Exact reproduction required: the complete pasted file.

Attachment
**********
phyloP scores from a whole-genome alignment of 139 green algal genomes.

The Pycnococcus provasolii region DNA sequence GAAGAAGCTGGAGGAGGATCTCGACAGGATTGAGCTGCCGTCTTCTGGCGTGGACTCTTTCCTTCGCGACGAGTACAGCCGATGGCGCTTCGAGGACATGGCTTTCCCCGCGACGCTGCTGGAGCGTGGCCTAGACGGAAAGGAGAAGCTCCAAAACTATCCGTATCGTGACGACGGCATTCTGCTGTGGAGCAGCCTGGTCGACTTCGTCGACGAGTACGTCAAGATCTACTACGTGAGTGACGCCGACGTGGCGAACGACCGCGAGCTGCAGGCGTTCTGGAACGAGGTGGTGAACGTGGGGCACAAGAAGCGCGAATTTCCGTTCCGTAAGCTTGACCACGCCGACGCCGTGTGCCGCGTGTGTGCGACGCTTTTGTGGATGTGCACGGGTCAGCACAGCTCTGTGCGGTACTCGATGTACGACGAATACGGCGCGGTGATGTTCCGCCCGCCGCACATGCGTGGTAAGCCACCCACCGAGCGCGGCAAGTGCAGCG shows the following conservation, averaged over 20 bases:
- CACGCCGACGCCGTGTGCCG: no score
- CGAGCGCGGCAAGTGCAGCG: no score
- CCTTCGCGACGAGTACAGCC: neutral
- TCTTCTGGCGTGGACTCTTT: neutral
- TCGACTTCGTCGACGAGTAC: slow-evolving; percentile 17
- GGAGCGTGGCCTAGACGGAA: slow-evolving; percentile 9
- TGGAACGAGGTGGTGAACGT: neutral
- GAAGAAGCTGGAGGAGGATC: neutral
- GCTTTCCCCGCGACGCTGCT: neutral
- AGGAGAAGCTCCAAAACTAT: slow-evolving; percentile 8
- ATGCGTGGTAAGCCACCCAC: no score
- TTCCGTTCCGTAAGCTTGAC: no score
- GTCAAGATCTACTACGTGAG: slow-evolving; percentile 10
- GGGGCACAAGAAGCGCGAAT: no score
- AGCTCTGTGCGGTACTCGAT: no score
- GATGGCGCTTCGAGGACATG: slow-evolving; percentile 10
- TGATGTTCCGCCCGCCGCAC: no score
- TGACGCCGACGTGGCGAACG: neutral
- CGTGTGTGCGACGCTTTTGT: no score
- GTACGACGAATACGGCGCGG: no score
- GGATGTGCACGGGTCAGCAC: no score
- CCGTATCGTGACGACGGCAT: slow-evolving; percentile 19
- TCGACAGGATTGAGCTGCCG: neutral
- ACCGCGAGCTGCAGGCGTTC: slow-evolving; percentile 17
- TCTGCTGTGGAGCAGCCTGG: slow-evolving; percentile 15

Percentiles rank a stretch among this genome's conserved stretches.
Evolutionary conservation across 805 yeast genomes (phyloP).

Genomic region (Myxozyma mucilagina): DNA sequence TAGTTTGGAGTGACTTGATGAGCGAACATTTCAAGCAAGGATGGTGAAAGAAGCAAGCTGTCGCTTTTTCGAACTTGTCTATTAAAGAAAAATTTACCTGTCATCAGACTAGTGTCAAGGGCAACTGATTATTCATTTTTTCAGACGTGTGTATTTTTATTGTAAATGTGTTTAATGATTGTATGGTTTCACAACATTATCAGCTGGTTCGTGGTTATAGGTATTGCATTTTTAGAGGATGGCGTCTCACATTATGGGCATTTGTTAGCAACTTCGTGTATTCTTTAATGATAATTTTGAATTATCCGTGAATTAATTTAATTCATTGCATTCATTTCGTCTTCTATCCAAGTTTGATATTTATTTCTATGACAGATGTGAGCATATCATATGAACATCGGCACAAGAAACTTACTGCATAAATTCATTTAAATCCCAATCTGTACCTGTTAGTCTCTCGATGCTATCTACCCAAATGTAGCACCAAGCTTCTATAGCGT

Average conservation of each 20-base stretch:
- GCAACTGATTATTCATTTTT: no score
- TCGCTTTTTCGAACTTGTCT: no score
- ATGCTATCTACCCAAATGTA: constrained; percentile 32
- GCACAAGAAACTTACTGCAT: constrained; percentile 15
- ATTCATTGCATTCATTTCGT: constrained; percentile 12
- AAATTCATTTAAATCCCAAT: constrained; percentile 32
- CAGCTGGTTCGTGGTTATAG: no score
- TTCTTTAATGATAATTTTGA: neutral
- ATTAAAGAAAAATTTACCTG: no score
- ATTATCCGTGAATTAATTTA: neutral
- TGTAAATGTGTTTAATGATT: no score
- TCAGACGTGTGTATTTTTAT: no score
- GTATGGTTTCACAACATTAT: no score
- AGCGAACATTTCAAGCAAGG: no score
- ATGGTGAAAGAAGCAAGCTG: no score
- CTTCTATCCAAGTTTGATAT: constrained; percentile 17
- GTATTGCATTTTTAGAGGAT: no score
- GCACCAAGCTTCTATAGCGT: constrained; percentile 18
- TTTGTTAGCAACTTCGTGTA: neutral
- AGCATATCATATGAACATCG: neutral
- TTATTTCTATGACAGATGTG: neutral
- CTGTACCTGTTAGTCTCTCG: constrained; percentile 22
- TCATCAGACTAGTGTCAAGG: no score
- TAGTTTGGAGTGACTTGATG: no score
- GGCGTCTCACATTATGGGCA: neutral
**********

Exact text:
phyloP scores from a whole-genome alignment of 139 green algal genomes.

The Pycnococcus provasolii region DNA sequence GAAGAAGCTGGAGGAGGATCTCGACAGGATTGAGCTGCCGTCTTCTGGCGTGGACTCTTTCCTTCGCGACGAGTACAGCCGATGGCGCTTCGAGGACATGGCTTTCCCCGCGACGCTGCTGGAGCGTGGCCTAGACGGAAAGGAGAAGCTCCAAAACTATCCGTATCGTGACGACGGCATTCTGCTGTGGAGCAGCCTGGTCGACTTCGTCGACGAGTACGTCAAGATCTACTACGTGAGTGACGCCGACGTGGCGAACGACCGCGAGCTGCAGGCGTTCTGGAACGAGGTGGTGAACGTGGGGCACAAGAAGCGCGAATTTCCGTTCCGTAAGCTTGACCACGCCGACGCCGTGTGCCGCGTGTGTGCGACGCTTTTGTGGATGTGCACGGGTCAGCACAGCTCTGTGCGGTACTCGATGTACGACGAATACGGCGCGGTGATGTTCCGCCCGCCGCACATGCGTGGTAAGCCACCCACCGAGCGCGGCAAGTGCAGCG shows the following conservation, averaged over 20 bases:
- CACGCCGACGCCGTGTGCCG: no score
- CGAGCGCGGCAAGTGCAGCG: no score
- CCTTCGCGACGAGTACAGCC: neutral
- TCTTCTGGCGTGGACTCTTT: neutral
- TCGACTTCGTCGACGAGTAC: slow-evolving; percentile 17
- GGAGCGTGGCCTAGACGGAA: slow-evolving; percentile 9
- TGGAACGAGGTGGTGAACGT: neutral
- GAAGAAGCTGGAGGAGGATC: neutral
- GCTTTCCCCGCGACGCTGCT: neutral
- AGGAGAAGCTCCAAAACTAT: slow-evolving; percentile 8
- ATGCGTGGTAAGCCACCCAC: no score
- TTCCGTTCCGTAAGCTTGAC: no score
- GTCAAGATCTACTACGTGAG: slow-evolving; percentile 10
- GGGGCACAAGAAGCGCGAAT: no score
- AGCTCTGTGCGGTACTCGAT: no score
- GATGGCGCTTCGAGGACATG: slow-evolving; percentile 10
- TGATGTTCCGCCCGCCGCAC: no score
- TGACGCCGACGTGGCGAACG: neutral
- CGTGTGTGCGACGCTTTTGT: no score
- GTACGACGAATACGGCGCGG: no score
- GGATGTGCACGGGTCAGCAC: no score
- CCGTATCGTGACGACGGCAT: slow-evolving; percentile 19
- TCGACAGGATTGAGCTGCCG: neutral
- ACCGCGAGCTGCAGGCGTTC: slow-evolving; percentile 17
- TCTGCTGTGGAGCAGCCTGG: slow-evolving; percentile 15

Percentiles rank a stretch among this genome's conserved stretches.
Evolutionary conservation across 805 yeast genomes (phyloP).

Genomic region (Myxozyma mucilagina): DNA sequence TAGTTTGGAGTGACTTGATGAGCGAACATTTCAAGCAAGGATGGTGAAAGAAGCAAGCTGTCGCTTTTTCGAACTTGTCTATTAAAGAAAAATTTACCTGTCATCAGACTAGTGTCAAGGGCAACTGATTATTCATTTTTTCAGACGTGTGTATTTTTATTGTAAATGTGTTTAATGATTGTATGGTTTCACAACATTATCAGCTGGTTCGTGGTTATAGGTATTGCATTTTTAGAGGATGGCGTCTCACATTATGGGCATTTGTTAGCAACTTCGTGTATTCTTTAATGATAATTTTGAATTATCCGTGAATTAATTTAATTCATTGCATTCATTTCGTCTTCTATCCAAGTTTGATATTTATTTCTATGACAGATGTGAGCATATCATATGAACATCGGCACAAGAAACTTACTGCATAAATTCATTTAAATCCCAATCTGTACCTGTTAGTCTCTCGATGCTATCTACCCAAATGTAGCACCAAGCTTCTATAGCGT

Average conservation of each 20-base stretch:
- GCAACTGATTATTCATTTTT: no score
- TCGCTTTTTCGAACTTGTCT: no score
- ATGCTATCTACCCAAATGTA: constrained; percentile 32
- GCACAAGAAACTTACTGCAT: constrained; percentile 15
- ATTCATTGCATTCATTTCGT: constrained; percentile 12
- AAATTCATTTAAATCCCAAT: constrained; percentile 32
- CAGCTGGTTCGTGGTTATAG: no score
- TTCTTTAATGATAATTTTGA: neutral
- ATTAAAGAAAAATTTACCTG: no score
- ATTATCCGTGAATTAATTTA: neutral
- TGTAAATGTGTTTAATGATT: no score
- TCAGACGTGTGTATTTTTAT: no score
- GTATGGTTTCACAACATTAT: no score
- AGCGAACATTTCAAGCAAGG: no score
- ATGGTGAAAGAAGCAAGCTG: no score
- CTTCTATCCAAGTTTGATAT: constrained; percentile 17
- GTATTGCATTTTTAGAGGAT: no score
- GCACCAAGCTTCTATAGCGT: constrained; percentile 18
- TTTGTTAGCAACTTCGTGTA: neutral
- AGCATATCATATGAACATCG: neutral
- TTATTTCTATGACAGATGTG: neutral
- CTGTACCTGTTAGTCTCTCG: constrained; percentile 22
- TCATCAGACTAGTGTCAAGG: no score
- TAGTTTGGAGTGACTTGATG: no score
- GGCGTCTCACATTATGGGCA: neutral